Controller 180 is configured to control the flow of energy (e.g., current) to electric motor 152. In various embodiments, a DC/AC invertor 182 may be located between battery 170 and electric motor 152 and/or between battery 170 and controller 180. DC/AC invertor 182 is configured to receive DC 184 output from battery 170 and output AC 186. AC 186 may be provided to electric motor 152. In various embodiments, controller 180 may control the flow of AC 186 to electric motor 152. In this regard, controller 180 may output signals 188 (e.g., current) to electric motor 152. In various embodiments, AC 186 and/or signals 188 may be 3-phase AC. In various embodiments, electric motor 152 may comprise a SRM and AC 186 and/or signals 188 may be between 4-phase AC and 8-phase AC.

In response to receiving signals 188, electric motor 152 may transfer torque to, for example, gear assembly 48, thereby causing rotation of fan 42. Signals 188 may be configured to control the mechanical output of electric motor 152. Signals 188 may be configured to cause electric motor 152 to increase, decrease, or maintain the rotational speed of the motor shaft 166. Controller 180 may determine whether to increase, decrease, or maintain the rotation speed of the motor shaft 166 (and thus the rotation speed of fan 42) based on signals 163 output from sensor(s) 165 and/or based on signals 167 output from sensor(s) 169.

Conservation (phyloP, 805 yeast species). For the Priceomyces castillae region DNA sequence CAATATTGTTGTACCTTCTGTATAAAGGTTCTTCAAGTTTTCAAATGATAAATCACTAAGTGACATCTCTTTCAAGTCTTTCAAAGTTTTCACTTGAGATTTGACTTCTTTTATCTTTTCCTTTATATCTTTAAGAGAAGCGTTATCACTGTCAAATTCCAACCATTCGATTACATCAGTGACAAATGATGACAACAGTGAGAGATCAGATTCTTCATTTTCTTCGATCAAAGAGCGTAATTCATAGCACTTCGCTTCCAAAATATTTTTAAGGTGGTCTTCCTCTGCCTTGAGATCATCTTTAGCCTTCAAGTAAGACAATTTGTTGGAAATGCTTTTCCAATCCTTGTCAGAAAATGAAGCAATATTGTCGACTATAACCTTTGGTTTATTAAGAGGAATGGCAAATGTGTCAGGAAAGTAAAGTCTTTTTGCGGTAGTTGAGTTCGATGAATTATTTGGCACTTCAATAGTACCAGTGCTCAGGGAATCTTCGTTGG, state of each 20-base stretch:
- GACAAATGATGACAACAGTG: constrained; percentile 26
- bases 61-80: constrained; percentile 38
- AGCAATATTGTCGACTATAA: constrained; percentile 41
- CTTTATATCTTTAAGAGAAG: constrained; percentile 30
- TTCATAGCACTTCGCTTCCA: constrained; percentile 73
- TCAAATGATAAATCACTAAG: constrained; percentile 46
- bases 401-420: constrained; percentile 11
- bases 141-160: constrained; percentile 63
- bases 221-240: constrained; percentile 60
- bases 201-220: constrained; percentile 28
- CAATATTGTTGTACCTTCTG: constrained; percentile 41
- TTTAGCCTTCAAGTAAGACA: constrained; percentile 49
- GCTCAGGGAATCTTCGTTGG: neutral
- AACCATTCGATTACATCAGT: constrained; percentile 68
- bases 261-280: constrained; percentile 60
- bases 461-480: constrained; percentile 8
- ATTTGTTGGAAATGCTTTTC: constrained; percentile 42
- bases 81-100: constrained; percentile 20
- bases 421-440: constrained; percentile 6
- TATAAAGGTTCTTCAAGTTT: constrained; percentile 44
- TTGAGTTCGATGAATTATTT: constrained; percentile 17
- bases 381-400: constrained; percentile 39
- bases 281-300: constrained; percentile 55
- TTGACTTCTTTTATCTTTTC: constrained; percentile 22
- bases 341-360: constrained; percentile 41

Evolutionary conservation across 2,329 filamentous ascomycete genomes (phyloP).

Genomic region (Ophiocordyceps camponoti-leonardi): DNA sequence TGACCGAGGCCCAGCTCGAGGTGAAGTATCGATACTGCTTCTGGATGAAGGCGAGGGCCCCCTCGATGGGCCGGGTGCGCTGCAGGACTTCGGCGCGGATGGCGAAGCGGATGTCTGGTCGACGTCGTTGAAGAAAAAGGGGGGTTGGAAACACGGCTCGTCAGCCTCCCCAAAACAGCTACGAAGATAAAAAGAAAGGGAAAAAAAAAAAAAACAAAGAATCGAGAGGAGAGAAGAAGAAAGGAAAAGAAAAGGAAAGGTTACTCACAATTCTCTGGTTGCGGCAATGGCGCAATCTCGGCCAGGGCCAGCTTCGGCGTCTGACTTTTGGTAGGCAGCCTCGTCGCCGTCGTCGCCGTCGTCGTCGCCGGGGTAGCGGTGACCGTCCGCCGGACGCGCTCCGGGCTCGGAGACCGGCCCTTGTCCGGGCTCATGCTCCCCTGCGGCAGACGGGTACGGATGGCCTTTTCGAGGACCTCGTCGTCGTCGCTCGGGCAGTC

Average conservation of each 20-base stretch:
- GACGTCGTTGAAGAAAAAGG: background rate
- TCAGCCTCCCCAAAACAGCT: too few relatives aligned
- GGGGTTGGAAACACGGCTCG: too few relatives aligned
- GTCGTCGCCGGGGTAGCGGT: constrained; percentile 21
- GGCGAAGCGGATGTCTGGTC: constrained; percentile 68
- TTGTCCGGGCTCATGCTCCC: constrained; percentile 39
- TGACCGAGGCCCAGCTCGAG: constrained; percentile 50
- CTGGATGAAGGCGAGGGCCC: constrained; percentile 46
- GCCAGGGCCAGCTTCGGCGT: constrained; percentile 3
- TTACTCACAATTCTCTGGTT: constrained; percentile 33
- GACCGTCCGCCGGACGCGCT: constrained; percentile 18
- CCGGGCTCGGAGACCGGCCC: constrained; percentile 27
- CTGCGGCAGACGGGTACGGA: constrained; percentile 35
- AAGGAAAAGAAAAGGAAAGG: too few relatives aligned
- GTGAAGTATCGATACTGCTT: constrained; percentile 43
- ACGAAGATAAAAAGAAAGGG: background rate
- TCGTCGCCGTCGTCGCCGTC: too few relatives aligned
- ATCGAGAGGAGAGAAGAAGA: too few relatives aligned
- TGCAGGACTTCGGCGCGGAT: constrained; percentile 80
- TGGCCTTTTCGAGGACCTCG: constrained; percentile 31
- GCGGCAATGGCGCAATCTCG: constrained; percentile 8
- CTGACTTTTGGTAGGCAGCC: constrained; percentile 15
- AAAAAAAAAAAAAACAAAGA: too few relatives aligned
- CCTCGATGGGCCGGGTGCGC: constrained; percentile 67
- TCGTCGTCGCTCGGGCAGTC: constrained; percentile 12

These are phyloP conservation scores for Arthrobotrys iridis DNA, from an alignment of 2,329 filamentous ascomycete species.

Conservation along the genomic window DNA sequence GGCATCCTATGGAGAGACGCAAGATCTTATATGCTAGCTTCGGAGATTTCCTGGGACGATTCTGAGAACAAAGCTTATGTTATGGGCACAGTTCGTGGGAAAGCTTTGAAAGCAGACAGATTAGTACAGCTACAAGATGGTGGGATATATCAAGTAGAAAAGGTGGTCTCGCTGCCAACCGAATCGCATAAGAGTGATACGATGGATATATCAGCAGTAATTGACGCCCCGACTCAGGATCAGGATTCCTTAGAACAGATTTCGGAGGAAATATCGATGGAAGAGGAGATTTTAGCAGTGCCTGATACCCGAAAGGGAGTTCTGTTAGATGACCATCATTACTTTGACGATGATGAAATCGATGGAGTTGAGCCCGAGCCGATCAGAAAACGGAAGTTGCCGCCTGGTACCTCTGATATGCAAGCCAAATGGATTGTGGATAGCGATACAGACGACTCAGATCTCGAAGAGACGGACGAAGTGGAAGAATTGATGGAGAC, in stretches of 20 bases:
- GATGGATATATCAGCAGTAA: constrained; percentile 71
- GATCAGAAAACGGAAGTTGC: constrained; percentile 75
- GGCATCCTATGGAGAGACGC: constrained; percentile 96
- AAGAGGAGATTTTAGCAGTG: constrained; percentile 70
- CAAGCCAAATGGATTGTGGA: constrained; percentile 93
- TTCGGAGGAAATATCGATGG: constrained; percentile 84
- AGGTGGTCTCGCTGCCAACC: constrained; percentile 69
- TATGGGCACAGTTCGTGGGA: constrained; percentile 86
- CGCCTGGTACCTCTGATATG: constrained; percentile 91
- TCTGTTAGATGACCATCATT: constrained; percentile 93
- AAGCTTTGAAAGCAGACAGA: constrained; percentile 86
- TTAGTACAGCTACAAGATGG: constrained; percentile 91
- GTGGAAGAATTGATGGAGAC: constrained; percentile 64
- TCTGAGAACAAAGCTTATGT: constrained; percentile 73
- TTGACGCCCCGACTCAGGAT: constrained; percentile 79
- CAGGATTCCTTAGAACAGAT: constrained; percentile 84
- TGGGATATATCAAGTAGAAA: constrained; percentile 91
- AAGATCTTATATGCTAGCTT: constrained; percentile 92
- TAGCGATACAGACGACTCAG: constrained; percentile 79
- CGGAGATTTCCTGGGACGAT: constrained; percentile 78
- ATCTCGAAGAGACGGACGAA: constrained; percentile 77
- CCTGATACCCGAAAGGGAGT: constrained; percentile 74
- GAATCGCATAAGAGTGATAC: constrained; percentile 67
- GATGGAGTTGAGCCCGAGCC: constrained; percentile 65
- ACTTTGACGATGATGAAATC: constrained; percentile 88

In accordance with various embodiments, fan 42 may be powered via LPT 46 and low speed shaft 40, and also, at least partially, powered by electrical generator 150, as well as by battery 170. Powering fan 42 electrically may increase efficiency and/or reduce fuel consumption.

With reference to FIG. 2C, an after-fan system 220 is illustrated, in accordance with various embodiments. In various embodiments, gas turbine engine 20, with momentary reference to FIG. 2A, may include after-fan system 220 in place of after-fan system 120. After-fan system 220 is similar to after-fan system 120 in FIG. 2B. Elements with like element numbering, as depicted in FIG. 2B, are intended to be the same and will not necessarily be repeated for the sake of clarity. In accordance with various embodiments, electric motor 152 is directly coupled to fan input shaft 168 via a motor shaft 222. Stated differently, the mechanical output of electric motor 152 may transfer torque directly to the mechanical input of fan 42. Stated yet another way, the rotational coupling between electric motor 152 and fan 42 may bypass gear assembly 48. In accordance with various embodiments, controllers 140, 180 may be configured to control the RPM of motor shaft 222 such that fan 42 rotates at the desired speed, allowing shaft 222 to bypass gear assembly 48. Controllers 140, 180 control (e.g., increase, decrease, or maintain) the RPM of motor shaft 222 based on signals 163 from sensor(s) 165 and/or based on signals 167 from sensor(s) 169. In embodiments comprising a variable exit guide assembly, controller 140 may also send actuation signals 171 to actuator(s) 142 based on signals 165 and/or on signals 167.